Value Range Liberty RS Turbo

FAIR: $3500
GOOD: $6500
EXCELLENT: $10,000

(Note: concours cars will demand more)

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BUYER'S CHECKLIST:

Body & Chassis

After almost 30 years’ exposure to mud and rain, even well-built Liberty bodies may be starting to rust. Look at window surrounds, the bonnet lip, doors and sills. Underbody damage is likely too; check the lower front bumper and sills for crush damage. Liberty headlights weren’t much chop even when new and tarnished reflectors cut output to a glimmer. Be prepared to purchase some replacements which cost around $250 each including freight. If your RS is a wagon, make sure the cargo door struts can support its weight. Frameless doors rely on rubber seals to keep out wind and water and wind whistle reveals they are no longer doing their job.

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Engine & Transmission

Engines that are almost 30 years old will in all likelihood have been rebuilt at least once, so ask for receipts to see what’s been done and when. Cylinder heads leak oil and head gaskets may need replacement. Heat is the big enemy of turbocharged cars and the cooling system must work efficiently. Check as best you can all of the coolant hoses and budget for full replacement as soon as possible unless they have recently been replaced. Smoke of any kind indicates expensive work is imminent. Oil needs changing more frequently than the recommended 10,000km interval. The transmission will most likely clunk due to worn CV and universal joints but avoid cars with constant gear whine or differential noise. Clutch shudder is common, repair including parts costs around $1000.

Suspension & Brakes

RS Turbos struggled to stop even when the brakes were new and it’s unlikely any are still running with their original rotors. Unless you are addicted to authenticity, head to a performance brake place for some meatier rotors, uprated calipers and pads matched to your driving style. Bigger wheels might be needed. Suspension struts that creak and chatter over bumps need replacement. Steering in these should be razor-sharp and more than 20mm of free-play at the steering wheel means the rack and column joints need to be checked for leaks and component wear.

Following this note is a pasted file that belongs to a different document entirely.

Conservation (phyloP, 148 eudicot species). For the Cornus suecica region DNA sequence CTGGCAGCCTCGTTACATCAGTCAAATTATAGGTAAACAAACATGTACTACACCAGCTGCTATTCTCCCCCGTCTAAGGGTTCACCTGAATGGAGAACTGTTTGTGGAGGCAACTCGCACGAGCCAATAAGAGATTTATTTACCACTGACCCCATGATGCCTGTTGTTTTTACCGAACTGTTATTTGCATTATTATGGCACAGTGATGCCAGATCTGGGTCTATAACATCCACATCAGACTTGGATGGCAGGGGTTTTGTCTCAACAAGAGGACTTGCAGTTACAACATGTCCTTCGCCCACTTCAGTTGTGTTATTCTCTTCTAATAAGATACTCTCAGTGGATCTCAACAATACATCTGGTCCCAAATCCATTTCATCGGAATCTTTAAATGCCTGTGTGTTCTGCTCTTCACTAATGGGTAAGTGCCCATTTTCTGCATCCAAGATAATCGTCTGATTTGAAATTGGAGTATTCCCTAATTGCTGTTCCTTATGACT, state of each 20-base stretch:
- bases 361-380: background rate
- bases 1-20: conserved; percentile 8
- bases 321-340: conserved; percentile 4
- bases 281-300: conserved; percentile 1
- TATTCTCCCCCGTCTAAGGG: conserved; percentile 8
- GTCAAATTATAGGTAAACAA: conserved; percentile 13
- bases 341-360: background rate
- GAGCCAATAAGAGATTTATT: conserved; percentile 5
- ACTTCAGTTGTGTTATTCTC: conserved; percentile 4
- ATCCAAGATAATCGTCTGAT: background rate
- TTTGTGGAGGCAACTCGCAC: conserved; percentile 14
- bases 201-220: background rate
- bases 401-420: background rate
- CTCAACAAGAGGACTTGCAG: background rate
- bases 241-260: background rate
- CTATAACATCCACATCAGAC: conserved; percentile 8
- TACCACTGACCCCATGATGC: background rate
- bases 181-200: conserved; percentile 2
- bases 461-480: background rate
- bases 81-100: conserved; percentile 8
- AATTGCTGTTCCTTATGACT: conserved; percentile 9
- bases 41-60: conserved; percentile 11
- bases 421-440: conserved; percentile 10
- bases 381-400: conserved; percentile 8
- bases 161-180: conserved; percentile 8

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Interior & Electrics

The seat cloth used in RS Turbos is of high quality and a lot of cars will today have original trim. The plastics suffer from sun exposure and even cared-for cars will likely have dash cracks. Controls including column stalks can literally crumble if the car has been exposed to high interior temperatures. Check carpets, especially in the back, for dampness and that the seats in a wagon lay flat when required. Repairing faulty air-con is costly and also check that the heater isn’t stuck due to a faulty control module. Power window switches and motors fail with age and cost $200-300 each to fix.

Subaru Liberty RS Turbo

NUMBER BUILT: 40,000 approx
BODY: steel, integrated body/chassis, four-door sedan or wagon
ENGINE: 1998cc horizontally-opposed four-cylinder with overhead camshafts and fuel injection
POWER & TORQUE: 147kW @ 6000rpm, 260kW @ 3600rpm
PERFORMANCE:
0-100km/h 6.9 seconds,
0-400 metres 14.9 seconds (sedan)
TRANSMISSION: five-speed manual
SUSPENSION: independent with struts, coil springs and anti-roll bar (f). Independent with struts, coil springs and anti-roll bar (r).
BRAKES: disc (f) disc (r) power assisted with ABS
TYRES: 205/60R15 radial